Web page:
Podcast: Steve Winter – The Real Tiger King


On this week’s episode of the B&H Photography Podcast, we welcome National Geographic photographer Steve Winter back to the program. Winter joined us, in 2016, to discuss his wildlife photography, specifically his work photographing cougars in the hills of Los Angeles, California, and today we will be discussing tigers.

Over the past several years, Winter has been working on stories about tigers, initially in Sumatra, Thailand, and India, but most recently in the United States, where there are more tigers in captivity than exist in their increasingly shrinking natural habitats in Asia. The majority of these tigers are pets, are in sanctuaries, or are used as part of small private zoos and tourist attractions. His most recent story for NatGeo, which was honored with a 2020 World Press Photo award, explores this phenomenon—the good, the bad, and very ugly of it.

We speak with Winter about the production and research for this series, about photographing the animals, as well as the owners, handlers, and tourists, and the dangers of each. We discuss how he utilized his news and documentary skills, in addition to his wildlife photography experience, and about the gear decisions he made to help bring this story to life. We also dig into the practice of breeding, crossbreeding, and maintaining predator cats for profit and the issues of illegal trafficking, tiger farms, and of legitimate sanctuaries. Finally, we focus on the positive changes that have come from Winter’s many stories on the world’s big cats.

Guest: Steve Winter

Photograph © Steve Winter

Tigers cool off in a pool at The Wild Animal Sanctuary, in Keenesburg, Colorado, USA. The sanctuary rescues animals and cares for them in large open habitats, giving them veterinary attention and proper nutrition. Visitors view them from afar, with no interaction. July, 2019. © Steve Winter for National Geographic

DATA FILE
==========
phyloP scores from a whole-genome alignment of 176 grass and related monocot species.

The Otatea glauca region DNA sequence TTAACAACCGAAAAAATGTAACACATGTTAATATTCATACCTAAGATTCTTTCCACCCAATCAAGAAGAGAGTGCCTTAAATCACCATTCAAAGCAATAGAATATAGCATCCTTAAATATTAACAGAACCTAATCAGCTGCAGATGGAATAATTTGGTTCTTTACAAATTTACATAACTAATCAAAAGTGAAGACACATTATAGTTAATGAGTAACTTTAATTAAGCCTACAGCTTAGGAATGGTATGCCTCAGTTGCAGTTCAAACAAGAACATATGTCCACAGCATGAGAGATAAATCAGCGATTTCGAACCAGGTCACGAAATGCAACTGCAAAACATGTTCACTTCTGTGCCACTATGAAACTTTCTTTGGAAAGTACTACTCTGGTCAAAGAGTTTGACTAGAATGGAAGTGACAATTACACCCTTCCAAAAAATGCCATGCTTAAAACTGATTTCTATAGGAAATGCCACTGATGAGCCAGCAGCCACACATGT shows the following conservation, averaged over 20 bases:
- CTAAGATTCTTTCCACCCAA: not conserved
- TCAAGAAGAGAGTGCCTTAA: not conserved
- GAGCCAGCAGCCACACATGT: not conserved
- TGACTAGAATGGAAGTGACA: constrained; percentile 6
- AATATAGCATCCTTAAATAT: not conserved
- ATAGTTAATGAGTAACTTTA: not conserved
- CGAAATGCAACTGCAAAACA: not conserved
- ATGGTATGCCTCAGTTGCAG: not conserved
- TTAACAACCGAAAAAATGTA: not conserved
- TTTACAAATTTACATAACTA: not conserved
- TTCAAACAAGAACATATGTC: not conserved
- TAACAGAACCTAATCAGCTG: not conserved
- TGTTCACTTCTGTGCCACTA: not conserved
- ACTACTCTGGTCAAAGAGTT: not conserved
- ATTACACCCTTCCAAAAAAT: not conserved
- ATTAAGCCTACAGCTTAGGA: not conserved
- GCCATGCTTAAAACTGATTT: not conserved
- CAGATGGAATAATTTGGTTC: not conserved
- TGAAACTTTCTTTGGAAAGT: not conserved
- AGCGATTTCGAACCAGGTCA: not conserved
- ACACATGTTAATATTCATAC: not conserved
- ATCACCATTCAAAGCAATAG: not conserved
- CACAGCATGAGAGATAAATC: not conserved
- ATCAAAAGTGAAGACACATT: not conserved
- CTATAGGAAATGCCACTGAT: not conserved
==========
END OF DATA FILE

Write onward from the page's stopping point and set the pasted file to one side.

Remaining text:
Gregg Woody, owner of Woody’s Menagerie, and his wife display an eight-week-old cub named Sophie at the Ogle County Fair in Illinois, USA. August, 2018. © Steve Winter for National Geographic
Staff at Myrtle Beach Safari entertainment facility in South Carolina, USA, control tigers during a photo session. April, 2019. © Steve Winter for National Geographic
Gir, a lion-tiger hybrid, now at the Tiger Haven Sanctuary in Kingston, Tennessee, USA, was rescued from an exotic animal park after he grew too large for public handling and has serious health issues caused by inbreeding and malnutrition. June, 2019. © Steve Winter for National Geographic
Lori Ensign-Scroggins feeds chicken tidbits to Langley, a 125-kilogram tiliger (two-thirds tiger, one-third lion) that she adopted when he grew too big for petting, in her kitchen in Broken Arrow, Oklahoma, USA. March, 2019. © Steve Winter for National Geographic
Owner Pat Craig and his dog Little Bit make the rounds of The Wild Animal Refuge, in Colorado, USA. The accredited carnivore sanctuary includes a 4,000 hectare refuge for rescued animals that is not accessible to the public. July, 2019. © Steve Winter for National Geographic
© Steve Winter for National Geographic, 2018
USFW officer James Markley displays one of five tiger skulls he dug up at GW Exotic Animal Park in Wynnewood, Oklahoma. © Steve Winter for National Geographic, 2019
© Steve Winter for National Geographic, 2019
A toy stuffed-animal tiger placed in an abandoned car at Disaster City in College Station Texas, which is a part of Texas A&M Engineering Extension Service and used for training first responders. © Steve Winter for National Geographic, 2019

Host: Allan Weitz
Senior Creative Producer: John Harris
Senior Producer: Jason Tables
Executive Producer: Lawrence Neves